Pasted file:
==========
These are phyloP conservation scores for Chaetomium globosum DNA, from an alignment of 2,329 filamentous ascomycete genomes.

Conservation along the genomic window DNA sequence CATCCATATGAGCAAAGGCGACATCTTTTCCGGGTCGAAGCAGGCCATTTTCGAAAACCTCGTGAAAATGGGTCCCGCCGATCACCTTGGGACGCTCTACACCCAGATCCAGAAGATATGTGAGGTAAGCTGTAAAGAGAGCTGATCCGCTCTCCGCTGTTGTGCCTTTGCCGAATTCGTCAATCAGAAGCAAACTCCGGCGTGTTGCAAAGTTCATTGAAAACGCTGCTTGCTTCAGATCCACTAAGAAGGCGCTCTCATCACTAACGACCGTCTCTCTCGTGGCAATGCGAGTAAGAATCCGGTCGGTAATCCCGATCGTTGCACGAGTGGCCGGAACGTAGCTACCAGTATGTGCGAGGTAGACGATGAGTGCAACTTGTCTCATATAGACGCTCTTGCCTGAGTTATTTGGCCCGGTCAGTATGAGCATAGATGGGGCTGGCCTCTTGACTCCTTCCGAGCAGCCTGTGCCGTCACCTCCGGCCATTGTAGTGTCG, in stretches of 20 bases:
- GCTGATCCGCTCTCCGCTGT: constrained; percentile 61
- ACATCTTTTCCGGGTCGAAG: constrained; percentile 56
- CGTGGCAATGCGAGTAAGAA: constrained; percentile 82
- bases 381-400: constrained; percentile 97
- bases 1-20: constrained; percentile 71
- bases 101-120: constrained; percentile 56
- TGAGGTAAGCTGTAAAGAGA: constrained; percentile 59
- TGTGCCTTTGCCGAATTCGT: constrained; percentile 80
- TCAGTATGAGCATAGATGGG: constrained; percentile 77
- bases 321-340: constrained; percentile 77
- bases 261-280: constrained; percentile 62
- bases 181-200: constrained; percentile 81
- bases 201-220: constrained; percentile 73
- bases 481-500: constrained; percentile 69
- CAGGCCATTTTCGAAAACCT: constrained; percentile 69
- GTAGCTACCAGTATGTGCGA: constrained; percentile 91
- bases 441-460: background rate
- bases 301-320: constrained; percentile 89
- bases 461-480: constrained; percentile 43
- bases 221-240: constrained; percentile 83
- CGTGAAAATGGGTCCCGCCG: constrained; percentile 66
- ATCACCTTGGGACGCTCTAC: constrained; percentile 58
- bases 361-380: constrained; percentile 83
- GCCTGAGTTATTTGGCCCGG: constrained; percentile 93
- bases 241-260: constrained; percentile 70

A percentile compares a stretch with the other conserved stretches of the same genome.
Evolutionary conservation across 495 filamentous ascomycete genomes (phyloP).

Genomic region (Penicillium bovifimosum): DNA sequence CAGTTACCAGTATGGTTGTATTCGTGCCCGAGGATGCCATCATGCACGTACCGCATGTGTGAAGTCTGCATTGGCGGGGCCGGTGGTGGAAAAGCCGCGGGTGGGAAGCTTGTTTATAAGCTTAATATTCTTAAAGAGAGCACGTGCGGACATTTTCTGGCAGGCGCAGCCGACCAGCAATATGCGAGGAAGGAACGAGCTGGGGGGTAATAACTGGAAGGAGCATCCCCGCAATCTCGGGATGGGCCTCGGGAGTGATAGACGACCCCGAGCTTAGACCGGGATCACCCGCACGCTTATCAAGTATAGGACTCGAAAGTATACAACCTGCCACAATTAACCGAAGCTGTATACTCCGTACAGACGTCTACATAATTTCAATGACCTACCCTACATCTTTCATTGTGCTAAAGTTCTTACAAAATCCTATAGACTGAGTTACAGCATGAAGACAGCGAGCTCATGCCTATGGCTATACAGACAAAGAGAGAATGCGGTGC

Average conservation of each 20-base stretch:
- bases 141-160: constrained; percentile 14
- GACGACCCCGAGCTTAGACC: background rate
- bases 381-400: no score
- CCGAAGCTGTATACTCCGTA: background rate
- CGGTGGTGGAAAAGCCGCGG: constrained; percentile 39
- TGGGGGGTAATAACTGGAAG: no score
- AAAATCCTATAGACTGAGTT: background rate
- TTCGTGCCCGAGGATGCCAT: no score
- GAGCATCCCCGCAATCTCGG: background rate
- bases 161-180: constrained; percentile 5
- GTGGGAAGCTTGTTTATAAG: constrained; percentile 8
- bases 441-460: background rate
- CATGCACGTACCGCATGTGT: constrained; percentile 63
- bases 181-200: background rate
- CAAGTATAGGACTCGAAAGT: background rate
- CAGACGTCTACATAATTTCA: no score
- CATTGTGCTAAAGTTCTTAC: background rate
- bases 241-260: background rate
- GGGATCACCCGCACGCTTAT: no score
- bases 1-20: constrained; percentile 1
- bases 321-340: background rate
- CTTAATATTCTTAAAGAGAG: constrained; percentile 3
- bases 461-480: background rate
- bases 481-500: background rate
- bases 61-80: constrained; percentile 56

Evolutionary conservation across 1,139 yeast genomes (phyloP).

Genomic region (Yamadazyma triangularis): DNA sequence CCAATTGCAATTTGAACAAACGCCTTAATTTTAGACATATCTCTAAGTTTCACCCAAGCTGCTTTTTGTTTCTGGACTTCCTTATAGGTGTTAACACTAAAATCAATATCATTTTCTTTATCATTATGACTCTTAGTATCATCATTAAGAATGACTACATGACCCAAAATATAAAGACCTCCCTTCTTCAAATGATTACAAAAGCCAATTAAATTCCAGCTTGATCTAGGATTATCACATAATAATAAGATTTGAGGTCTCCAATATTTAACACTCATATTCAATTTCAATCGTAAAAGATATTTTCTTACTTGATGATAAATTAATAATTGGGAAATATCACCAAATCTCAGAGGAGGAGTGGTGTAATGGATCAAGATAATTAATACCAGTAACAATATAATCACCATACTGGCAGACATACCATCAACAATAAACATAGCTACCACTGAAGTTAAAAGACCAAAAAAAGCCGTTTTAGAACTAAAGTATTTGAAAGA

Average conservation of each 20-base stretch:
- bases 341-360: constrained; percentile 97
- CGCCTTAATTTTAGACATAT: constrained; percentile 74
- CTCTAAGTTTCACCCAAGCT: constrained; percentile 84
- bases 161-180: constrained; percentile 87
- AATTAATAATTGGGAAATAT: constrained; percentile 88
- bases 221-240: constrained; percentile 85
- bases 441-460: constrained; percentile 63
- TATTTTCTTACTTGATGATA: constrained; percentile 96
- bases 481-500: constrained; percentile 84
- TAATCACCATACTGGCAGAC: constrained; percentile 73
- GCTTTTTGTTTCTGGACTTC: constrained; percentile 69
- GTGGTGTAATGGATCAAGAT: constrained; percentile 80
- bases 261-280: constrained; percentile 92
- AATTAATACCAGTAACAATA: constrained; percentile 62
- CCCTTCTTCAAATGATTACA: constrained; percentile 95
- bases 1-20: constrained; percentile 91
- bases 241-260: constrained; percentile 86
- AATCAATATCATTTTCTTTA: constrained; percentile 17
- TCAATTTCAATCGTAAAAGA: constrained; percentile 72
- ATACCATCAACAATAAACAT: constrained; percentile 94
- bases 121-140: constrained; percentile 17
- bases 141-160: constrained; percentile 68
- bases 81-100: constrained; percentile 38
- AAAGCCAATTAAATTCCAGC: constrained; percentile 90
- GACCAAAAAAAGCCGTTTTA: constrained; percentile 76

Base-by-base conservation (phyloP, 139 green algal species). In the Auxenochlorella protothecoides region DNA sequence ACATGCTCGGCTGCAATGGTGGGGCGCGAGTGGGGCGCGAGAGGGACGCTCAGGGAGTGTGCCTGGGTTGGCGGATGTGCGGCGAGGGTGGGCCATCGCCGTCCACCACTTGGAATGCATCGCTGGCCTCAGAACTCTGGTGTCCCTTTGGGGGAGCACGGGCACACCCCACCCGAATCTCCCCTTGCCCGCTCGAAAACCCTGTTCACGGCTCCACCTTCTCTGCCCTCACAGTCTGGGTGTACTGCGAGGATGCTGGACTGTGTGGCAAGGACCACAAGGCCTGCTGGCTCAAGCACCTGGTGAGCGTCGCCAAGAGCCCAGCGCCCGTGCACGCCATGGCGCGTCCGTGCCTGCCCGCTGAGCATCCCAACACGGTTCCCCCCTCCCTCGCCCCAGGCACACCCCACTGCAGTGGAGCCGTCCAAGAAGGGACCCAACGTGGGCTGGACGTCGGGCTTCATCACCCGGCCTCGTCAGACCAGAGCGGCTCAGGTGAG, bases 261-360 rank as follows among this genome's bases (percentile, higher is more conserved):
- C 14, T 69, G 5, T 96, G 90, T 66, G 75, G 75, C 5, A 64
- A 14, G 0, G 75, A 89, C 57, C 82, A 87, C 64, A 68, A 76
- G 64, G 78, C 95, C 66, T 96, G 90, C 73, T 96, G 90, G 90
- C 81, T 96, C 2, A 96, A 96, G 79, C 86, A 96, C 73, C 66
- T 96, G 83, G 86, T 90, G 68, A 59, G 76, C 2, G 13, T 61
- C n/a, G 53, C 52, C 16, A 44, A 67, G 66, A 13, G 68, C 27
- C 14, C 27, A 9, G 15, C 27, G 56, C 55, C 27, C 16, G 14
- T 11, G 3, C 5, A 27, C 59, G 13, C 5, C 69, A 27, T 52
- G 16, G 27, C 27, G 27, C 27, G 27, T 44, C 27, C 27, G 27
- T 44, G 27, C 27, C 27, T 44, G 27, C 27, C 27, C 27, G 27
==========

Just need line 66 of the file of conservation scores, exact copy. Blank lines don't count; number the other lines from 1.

- bases 441-460: constrained; percentile 63